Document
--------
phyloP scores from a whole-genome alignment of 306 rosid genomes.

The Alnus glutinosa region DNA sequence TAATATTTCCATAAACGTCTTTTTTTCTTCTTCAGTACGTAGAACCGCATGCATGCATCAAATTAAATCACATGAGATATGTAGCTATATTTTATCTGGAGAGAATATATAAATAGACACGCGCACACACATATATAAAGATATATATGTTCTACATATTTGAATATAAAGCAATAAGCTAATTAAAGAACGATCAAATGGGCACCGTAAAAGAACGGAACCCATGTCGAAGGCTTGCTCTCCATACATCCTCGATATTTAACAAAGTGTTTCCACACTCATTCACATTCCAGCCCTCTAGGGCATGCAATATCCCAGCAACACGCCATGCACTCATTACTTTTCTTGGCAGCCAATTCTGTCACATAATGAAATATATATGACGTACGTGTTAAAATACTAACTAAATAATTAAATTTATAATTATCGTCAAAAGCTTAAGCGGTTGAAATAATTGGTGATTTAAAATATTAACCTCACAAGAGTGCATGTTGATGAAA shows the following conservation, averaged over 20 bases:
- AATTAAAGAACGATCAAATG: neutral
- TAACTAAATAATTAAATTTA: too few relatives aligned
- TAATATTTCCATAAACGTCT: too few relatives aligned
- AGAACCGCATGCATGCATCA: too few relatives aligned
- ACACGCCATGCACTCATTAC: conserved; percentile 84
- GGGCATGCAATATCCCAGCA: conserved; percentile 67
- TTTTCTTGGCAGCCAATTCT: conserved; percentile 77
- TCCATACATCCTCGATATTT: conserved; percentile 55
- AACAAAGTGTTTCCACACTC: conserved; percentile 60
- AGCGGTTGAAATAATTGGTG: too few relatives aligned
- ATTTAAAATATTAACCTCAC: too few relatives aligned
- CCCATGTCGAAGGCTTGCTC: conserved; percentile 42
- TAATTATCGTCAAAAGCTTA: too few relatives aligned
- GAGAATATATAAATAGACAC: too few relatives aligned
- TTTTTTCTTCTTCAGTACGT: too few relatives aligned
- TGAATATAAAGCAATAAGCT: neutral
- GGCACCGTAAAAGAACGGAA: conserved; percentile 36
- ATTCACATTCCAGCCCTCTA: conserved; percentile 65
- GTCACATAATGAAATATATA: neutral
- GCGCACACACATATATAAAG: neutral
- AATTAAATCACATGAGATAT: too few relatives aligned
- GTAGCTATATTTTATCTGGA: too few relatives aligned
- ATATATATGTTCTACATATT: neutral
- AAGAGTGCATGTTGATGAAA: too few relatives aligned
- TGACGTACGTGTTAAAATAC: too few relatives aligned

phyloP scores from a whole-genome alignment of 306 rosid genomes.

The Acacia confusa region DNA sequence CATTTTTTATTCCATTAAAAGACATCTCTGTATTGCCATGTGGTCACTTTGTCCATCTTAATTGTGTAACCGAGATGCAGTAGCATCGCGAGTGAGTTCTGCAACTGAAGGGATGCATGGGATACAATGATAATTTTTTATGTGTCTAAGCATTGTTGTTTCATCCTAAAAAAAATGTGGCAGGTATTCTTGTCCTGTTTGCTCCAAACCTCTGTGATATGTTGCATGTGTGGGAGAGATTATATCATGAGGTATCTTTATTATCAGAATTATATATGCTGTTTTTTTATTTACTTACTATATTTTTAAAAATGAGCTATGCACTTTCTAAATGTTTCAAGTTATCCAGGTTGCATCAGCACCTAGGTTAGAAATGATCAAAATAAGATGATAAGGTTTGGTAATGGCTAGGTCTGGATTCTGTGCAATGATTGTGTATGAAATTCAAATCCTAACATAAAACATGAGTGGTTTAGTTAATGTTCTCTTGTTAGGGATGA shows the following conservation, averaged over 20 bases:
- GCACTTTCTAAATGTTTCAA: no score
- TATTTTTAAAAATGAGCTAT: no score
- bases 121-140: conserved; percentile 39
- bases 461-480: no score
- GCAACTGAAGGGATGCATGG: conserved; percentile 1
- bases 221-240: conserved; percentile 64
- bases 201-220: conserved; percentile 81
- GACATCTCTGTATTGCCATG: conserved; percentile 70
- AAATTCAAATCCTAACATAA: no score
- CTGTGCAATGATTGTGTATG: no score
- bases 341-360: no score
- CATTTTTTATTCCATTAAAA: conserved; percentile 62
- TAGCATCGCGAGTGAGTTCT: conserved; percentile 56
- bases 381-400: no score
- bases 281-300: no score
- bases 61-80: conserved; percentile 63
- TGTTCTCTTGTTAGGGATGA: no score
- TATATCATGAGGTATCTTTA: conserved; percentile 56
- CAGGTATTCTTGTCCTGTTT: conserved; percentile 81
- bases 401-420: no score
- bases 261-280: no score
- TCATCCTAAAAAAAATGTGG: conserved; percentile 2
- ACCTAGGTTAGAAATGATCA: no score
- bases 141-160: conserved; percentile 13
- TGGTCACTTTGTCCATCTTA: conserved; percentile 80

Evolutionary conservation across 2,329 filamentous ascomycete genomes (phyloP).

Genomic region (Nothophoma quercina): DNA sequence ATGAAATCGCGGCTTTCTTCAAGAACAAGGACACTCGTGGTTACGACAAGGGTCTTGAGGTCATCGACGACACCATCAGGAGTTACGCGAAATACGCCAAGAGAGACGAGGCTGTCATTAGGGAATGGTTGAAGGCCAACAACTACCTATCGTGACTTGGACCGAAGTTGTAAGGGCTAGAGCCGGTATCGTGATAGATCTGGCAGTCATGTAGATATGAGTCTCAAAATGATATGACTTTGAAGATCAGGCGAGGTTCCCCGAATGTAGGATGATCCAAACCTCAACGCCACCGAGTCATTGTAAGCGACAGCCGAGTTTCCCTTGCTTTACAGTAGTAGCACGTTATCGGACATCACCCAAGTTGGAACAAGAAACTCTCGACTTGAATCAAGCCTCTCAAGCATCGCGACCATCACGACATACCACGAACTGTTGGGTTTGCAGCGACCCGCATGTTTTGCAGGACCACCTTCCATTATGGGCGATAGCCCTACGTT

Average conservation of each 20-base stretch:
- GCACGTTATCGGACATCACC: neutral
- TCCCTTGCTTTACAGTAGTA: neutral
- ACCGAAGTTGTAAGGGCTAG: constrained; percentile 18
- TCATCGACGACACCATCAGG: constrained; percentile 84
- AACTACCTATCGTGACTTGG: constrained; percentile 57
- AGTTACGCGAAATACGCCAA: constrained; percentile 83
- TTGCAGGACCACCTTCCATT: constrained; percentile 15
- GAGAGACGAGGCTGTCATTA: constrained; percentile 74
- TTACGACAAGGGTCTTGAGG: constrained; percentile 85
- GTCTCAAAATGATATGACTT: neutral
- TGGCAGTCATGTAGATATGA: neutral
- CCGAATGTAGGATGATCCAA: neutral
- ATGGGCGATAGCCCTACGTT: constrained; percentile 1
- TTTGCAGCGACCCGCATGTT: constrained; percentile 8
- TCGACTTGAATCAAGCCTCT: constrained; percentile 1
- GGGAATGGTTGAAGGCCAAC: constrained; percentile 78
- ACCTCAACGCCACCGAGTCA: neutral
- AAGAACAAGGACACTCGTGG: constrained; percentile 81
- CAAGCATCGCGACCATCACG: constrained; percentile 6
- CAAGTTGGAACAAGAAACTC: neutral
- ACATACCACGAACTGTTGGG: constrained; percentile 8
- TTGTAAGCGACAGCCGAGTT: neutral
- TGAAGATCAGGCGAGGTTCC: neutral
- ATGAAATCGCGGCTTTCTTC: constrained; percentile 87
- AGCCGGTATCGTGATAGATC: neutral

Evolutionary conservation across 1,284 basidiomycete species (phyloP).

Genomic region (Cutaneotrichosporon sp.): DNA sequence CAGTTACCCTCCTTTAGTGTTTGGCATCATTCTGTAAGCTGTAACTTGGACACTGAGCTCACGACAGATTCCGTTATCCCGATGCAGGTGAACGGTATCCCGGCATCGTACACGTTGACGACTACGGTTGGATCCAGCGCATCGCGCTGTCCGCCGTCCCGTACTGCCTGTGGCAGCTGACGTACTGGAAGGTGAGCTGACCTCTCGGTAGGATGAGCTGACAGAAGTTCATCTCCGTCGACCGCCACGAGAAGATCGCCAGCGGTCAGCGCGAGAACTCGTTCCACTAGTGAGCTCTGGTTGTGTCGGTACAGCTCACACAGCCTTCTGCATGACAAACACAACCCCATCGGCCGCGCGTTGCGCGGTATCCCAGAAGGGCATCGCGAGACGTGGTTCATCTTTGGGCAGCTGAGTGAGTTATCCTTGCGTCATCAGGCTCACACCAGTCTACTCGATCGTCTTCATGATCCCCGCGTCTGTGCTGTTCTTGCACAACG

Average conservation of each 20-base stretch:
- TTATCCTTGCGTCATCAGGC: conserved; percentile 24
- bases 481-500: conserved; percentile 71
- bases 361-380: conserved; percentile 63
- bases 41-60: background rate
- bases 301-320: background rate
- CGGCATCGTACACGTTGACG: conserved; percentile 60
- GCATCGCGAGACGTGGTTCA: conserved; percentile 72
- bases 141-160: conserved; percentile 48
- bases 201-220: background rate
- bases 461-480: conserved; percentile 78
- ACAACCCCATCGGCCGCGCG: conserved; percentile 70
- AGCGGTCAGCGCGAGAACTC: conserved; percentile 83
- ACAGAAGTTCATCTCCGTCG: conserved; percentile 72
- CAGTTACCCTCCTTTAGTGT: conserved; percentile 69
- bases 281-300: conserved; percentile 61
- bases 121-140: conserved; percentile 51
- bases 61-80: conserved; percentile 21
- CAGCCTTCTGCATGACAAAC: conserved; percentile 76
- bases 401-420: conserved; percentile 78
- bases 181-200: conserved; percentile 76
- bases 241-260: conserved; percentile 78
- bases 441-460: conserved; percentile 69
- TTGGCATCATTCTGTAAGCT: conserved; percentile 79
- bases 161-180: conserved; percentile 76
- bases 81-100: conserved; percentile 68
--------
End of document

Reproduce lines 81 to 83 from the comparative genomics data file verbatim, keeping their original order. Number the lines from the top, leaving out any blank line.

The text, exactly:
- ATGAAATCGCGGCTTTCTTC: constrained; percentile 87
- AGCCGGTATCGTGATAGATC: neutral

Evolutionary conservation across 1,284 basidiomycete species (phyloP).